3. Detachment of Retina
The axial elongation of the eye and thinning of the retina occur in cases with high myopia. Girls with high myopia run a risk of retinal detachment during childbirth in the future.
4. Open Angle Glaucoma (OAG)
This condition occurs in children with high myopia. It prevents draining of the intraocular fluid and increases intraocular pressure that damages the optic nerve.
5. Impairment of Vision
If the complications mentioned above are not corrected in cases of high myopia, there could be a serious loss of vision.
The common signs and symptoms are not sufficient to identify and manage the condition of myopia, especially in the case of children. A pediatrician will conduct a vision screening for the child and then refer them to an ophthalmologist or optician if they suspect any concerns. Eye specialists will perform detailed vision tests, evaluations and prescribe eyeglasses, lenses, or any other corrective treatment depending on the condition.
Treatment Options for Myopia in a Child
Can childhood myopia be reversed? Yes, it can but only gradually. One needs to follow the ophthalmologist’s advice and make significant changes in their lifestyle. Child myopia treatment usually includes prescription eyeglasses or contact lenses. When myopia measures -2.5, lenses are prescribed. The power of the lens will be stronger if the myopia is high. These will help correct the eye’s focus and help the light fall on the retina for clearer and better vision. Vision therapy is also recommended for myopia, and eye exercises are often advised to improve the condition of the eye muscles and help gain focus.
In certain rare cases, ophthalmologists can use the following treatment options to correct myopia in general cases. However, these procedures can help adults avoid eyeglasses or lenses but are not recommended for myopia in children, apart from special cases. This is since the eye keeps growing in children, and such procedures can impair vision as the child grows.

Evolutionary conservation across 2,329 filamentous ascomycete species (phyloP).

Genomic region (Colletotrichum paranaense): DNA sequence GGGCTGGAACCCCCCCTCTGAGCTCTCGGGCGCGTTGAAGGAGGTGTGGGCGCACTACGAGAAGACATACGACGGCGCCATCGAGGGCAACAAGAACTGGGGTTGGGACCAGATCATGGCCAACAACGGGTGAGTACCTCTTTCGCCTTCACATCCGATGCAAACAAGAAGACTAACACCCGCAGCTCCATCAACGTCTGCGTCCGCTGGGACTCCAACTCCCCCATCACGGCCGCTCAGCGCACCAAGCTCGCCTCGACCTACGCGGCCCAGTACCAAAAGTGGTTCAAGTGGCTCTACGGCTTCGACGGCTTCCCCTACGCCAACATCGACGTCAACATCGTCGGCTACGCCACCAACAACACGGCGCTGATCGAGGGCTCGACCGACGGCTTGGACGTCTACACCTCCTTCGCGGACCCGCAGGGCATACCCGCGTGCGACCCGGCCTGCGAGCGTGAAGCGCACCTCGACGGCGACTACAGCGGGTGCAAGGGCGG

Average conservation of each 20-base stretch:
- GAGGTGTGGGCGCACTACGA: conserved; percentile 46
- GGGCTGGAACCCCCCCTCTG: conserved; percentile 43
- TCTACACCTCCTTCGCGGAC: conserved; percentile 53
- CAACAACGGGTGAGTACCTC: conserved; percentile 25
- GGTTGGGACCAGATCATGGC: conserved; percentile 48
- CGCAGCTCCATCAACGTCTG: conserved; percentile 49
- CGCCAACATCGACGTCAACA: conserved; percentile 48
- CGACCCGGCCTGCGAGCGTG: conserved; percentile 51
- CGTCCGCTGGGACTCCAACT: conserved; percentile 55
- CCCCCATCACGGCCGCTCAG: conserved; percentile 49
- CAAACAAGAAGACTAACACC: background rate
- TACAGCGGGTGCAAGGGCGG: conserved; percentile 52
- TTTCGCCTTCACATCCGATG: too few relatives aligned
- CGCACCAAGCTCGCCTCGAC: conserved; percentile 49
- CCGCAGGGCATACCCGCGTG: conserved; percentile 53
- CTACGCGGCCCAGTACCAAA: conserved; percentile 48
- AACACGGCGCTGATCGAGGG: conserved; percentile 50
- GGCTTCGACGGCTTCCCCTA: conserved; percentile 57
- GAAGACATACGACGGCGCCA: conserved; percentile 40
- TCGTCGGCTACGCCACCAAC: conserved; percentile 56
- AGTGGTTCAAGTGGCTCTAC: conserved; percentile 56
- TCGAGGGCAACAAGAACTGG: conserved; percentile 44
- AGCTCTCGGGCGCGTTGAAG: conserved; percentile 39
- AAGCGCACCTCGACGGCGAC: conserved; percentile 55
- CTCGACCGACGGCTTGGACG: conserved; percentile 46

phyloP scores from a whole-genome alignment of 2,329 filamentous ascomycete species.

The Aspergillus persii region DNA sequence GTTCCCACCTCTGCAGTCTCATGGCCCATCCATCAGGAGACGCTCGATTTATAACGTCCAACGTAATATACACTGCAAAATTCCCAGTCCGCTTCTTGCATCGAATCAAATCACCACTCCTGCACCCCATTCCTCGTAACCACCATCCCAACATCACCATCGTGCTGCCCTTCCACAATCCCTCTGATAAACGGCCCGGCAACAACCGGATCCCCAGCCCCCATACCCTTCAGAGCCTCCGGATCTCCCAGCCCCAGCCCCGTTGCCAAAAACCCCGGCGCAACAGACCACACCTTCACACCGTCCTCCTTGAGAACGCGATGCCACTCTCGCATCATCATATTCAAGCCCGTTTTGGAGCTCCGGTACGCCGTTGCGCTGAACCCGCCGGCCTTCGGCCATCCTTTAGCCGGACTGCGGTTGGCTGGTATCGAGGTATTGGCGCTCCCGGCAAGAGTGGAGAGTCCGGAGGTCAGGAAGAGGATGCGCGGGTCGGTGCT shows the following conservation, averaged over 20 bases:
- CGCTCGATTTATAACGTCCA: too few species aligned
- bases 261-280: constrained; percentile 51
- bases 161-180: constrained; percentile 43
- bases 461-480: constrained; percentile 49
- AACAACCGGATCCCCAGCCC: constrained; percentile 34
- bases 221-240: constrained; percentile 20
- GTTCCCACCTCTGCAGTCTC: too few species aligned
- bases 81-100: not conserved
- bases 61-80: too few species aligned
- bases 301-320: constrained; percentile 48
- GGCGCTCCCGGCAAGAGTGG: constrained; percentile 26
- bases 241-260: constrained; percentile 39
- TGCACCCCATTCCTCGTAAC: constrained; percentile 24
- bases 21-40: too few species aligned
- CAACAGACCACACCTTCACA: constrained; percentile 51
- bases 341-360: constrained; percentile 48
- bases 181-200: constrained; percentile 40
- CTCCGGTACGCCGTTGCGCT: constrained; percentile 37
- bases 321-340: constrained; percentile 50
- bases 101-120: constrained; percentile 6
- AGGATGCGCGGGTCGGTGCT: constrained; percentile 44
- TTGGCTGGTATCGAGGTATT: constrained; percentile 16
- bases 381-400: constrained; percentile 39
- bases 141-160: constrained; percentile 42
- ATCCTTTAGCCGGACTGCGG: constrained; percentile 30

1. Ortho-k or Corneal Refractive Contact Lenses (CRT)
Contact lenses that help correct the cornea for light to fall on the retina will be prescribed.
2. Laser-Assisted in Situ Keratomileusis (LASIK)
A refractive eye surgery that uses laser technology to change the shape of the tissue in front of the camera.
3. Photorefractive Keratectomy PRK
Another kind of refractive surgery that removes the upper layer of the cornea to enhance vision
4. Laser Epithelial Keratomileusis LASEK
This is a combined eye procedure that merges the LASIK and PRK techniques of correction.
5. Phakic Intraocular Lenses
In this procedure, artificial lenses are placed before natural lenses.
6. Intraocular Lens Implant
A new lens is inserted to replace the natural lens in this procedure.
While myopia control in children can generally be introduced as a cure, it cannot be prevented if it occurs due to genetic reasons. A few ways in which it can be prevented are:
1. Outdoor Times
Giving the child ample opportunity to play outdoors and relax their eye muscles could help in reducing the progression of myopia. A minimum of 90 minutes outdoors in sunlight is known to reduce the chance of myopia.
2. Proper Lighting
Ensure proper lighting under the table when reading and writing, which will reduce eye strain.
3. Adequate Breaks During Focussed Tasks
4. Keep a Safe Distance
Ensure that there is adequate distance between books, tablets, or devices to ensure that eyes are not strained.
5. Eye Drops
Ophthalmologists prescribe atropine eye drops to slow the progression of myopia. You must evaluate the side effects before administering them.
6. PMMA Lenses
PMMA lenses are hard contact lenses and a better option than soft lenses as they lower the risk of infections.
Myopia is a condition that cannot be changed, and however, timely diagnosis, appropriate treatment, and care could help reduce the chances of its progression, especially in children. While it is not a condition that needs to be worried about, changes in lifestyle and regular consultations with the opticians or ophthalmologists may help diagnose the condition sooner and get it treated.